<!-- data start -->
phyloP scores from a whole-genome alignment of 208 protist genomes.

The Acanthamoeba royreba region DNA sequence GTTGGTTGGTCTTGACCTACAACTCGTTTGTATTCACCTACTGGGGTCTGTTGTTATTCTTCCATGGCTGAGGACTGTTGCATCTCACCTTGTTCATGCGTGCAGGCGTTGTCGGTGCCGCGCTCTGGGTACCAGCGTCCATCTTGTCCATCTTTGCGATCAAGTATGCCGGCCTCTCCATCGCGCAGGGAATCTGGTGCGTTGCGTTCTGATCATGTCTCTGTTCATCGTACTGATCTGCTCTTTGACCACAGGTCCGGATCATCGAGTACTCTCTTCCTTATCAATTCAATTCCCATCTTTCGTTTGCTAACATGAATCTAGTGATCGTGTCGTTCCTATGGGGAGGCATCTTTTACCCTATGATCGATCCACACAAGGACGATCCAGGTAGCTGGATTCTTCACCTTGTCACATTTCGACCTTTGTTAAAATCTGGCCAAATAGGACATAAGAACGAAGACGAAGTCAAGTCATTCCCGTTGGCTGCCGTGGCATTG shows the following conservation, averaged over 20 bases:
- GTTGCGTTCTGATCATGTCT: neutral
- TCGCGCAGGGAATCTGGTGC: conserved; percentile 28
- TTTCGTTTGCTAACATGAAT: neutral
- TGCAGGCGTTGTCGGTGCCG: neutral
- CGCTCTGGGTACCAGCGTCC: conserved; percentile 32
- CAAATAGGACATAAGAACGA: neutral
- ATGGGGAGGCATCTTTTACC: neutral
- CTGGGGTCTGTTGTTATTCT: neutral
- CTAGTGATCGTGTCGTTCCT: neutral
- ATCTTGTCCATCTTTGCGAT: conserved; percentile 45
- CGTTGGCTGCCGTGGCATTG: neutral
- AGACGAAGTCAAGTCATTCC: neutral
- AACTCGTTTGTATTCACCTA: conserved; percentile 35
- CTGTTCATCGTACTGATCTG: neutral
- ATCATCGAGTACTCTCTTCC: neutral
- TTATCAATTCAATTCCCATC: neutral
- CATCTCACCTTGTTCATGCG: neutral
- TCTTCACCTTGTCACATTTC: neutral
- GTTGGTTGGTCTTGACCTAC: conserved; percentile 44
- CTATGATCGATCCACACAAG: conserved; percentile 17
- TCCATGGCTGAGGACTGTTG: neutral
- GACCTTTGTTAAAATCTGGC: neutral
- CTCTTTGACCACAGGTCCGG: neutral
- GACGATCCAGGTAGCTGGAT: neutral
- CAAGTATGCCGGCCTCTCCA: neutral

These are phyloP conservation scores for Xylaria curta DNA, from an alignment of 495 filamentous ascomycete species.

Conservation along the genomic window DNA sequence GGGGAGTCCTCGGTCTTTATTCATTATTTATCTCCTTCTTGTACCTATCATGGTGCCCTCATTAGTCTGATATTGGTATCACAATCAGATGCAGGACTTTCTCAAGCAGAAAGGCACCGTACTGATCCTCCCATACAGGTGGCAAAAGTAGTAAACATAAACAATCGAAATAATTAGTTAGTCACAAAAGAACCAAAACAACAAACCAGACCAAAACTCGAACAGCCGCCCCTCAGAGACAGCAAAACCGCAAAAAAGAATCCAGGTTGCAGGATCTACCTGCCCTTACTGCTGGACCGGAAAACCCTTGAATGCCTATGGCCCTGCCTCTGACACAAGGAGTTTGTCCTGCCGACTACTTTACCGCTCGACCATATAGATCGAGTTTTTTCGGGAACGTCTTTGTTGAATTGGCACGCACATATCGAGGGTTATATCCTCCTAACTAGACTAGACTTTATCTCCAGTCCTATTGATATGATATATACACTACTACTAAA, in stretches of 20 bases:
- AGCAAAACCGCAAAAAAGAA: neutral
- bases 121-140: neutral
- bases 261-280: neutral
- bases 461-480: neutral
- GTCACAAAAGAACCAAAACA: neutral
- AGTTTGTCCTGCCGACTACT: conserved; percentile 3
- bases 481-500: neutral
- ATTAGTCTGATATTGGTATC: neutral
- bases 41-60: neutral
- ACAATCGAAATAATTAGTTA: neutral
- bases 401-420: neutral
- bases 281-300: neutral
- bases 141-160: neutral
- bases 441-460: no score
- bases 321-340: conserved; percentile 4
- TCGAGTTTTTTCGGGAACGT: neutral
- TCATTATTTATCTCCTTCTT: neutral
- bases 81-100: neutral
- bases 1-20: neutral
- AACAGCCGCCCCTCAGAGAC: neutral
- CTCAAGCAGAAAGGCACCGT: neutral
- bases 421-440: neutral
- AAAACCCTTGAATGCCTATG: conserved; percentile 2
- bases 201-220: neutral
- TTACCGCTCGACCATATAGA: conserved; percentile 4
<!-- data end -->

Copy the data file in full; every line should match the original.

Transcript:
phyloP scores from a whole-genome alignment of 208 protist genomes.

The Acanthamoeba royreba region DNA sequence GTTGGTTGGTCTTGACCTACAACTCGTTTGTATTCACCTACTGGGGTCTGTTGTTATTCTTCCATGGCTGAGGACTGTTGCATCTCACCTTGTTCATGCGTGCAGGCGTTGTCGGTGCCGCGCTCTGGGTACCAGCGTCCATCTTGTCCATCTTTGCGATCAAGTATGCCGGCCTCTCCATCGCGCAGGGAATCTGGTGCGTTGCGTTCTGATCATGTCTCTGTTCATCGTACTGATCTGCTCTTTGACCACAGGTCCGGATCATCGAGTACTCTCTTCCTTATCAATTCAATTCCCATCTTTCGTTTGCTAACATGAATCTAGTGATCGTGTCGTTCCTATGGGGAGGCATCTTTTACCCTATGATCGATCCACACAAGGACGATCCAGGTAGCTGGATTCTTCACCTTGTCACATTTCGACCTTTGTTAAAATCTGGCCAAATAGGACATAAGAACGAAGACGAAGTCAAGTCATTCCCGTTGGCTGCCGTGGCATTG shows the following conservation, averaged over 20 bases:
- GTTGCGTTCTGATCATGTCT: neutral
- TCGCGCAGGGAATCTGGTGC: conserved; percentile 28
- TTTCGTTTGCTAACATGAAT: neutral
- TGCAGGCGTTGTCGGTGCCG: neutral
- CGCTCTGGGTACCAGCGTCC: conserved; percentile 32
- CAAATAGGACATAAGAACGA: neutral
- ATGGGGAGGCATCTTTTACC: neutral
- CTGGGGTCTGTTGTTATTCT: neutral
- CTAGTGATCGTGTCGTTCCT: neutral
- ATCTTGTCCATCTTTGCGAT: conserved; percentile 45
- CGTTGGCTGCCGTGGCATTG: neutral
- AGACGAAGTCAAGTCATTCC: neutral
- AACTCGTTTGTATTCACCTA: conserved; percentile 35
- CTGTTCATCGTACTGATCTG: neutral
- ATCATCGAGTACTCTCTTCC: neutral
- TTATCAATTCAATTCCCATC: neutral
- CATCTCACCTTGTTCATGCG: neutral
- TCTTCACCTTGTCACATTTC: neutral
- GTTGGTTGGTCTTGACCTAC: conserved; percentile 44
- CTATGATCGATCCACACAAG: conserved; percentile 17
- TCCATGGCTGAGGACTGTTG: neutral
- GACCTTTGTTAAAATCTGGC: neutral
- CTCTTTGACCACAGGTCCGG: neutral
- GACGATCCAGGTAGCTGGAT: neutral
- CAAGTATGCCGGCCTCTCCA: neutral

These are phyloP conservation scores for Xylaria curta DNA, from an alignment of 495 filamentous ascomycete species.

Conservation along the genomic window DNA sequence GGGGAGTCCTCGGTCTTTATTCATTATTTATCTCCTTCTTGTACCTATCATGGTGCCCTCATTAGTCTGATATTGGTATCACAATCAGATGCAGGACTTTCTCAAGCAGAAAGGCACCGTACTGATCCTCCCATACAGGTGGCAAAAGTAGTAAACATAAACAATCGAAATAATTAGTTAGTCACAAAAGAACCAAAACAACAAACCAGACCAAAACTCGAACAGCCGCCCCTCAGAGACAGCAAAACCGCAAAAAAGAATCCAGGTTGCAGGATCTACCTGCCCTTACTGCTGGACCGGAAAACCCTTGAATGCCTATGGCCCTGCCTCTGACACAAGGAGTTTGTCCTGCCGACTACTTTACCGCTCGACCATATAGATCGAGTTTTTTCGGGAACGTCTTTGTTGAATTGGCACGCACATATCGAGGGTTATATCCTCCTAACTAGACTAGACTTTATCTCCAGTCCTATTGATATGATATATACACTACTACTAAA, in stretches of 20 bases:
- AGCAAAACCGCAAAAAAGAA: neutral
- bases 121-140: neutral
- bases 261-280: neutral
- bases 461-480: neutral
- GTCACAAAAGAACCAAAACA: neutral
- AGTTTGTCCTGCCGACTACT: conserved; percentile 3
- bases 481-500: neutral
- ATTAGTCTGATATTGGTATC: neutral
- bases 41-60: neutral
- ACAATCGAAATAATTAGTTA: neutral
- bases 401-420: neutral
- bases 281-300: neutral
- bases 141-160: neutral
- bases 441-460: no score
- bases 321-340: conserved; percentile 4
- TCGAGTTTTTTCGGGAACGT: neutral
- TCATTATTTATCTCCTTCTT: neutral
- bases 81-100: neutral
- bases 1-20: neutral
- AACAGCCGCCCCTCAGAGAC: neutral
- CTCAAGCAGAAAGGCACCGT: neutral
- bases 421-440: neutral
- AAAACCCTTGAATGCCTATG: conserved; percentile 2
- bases 201-220: neutral
- TTACCGCTCGACCATATAGA: conserved; percentile 4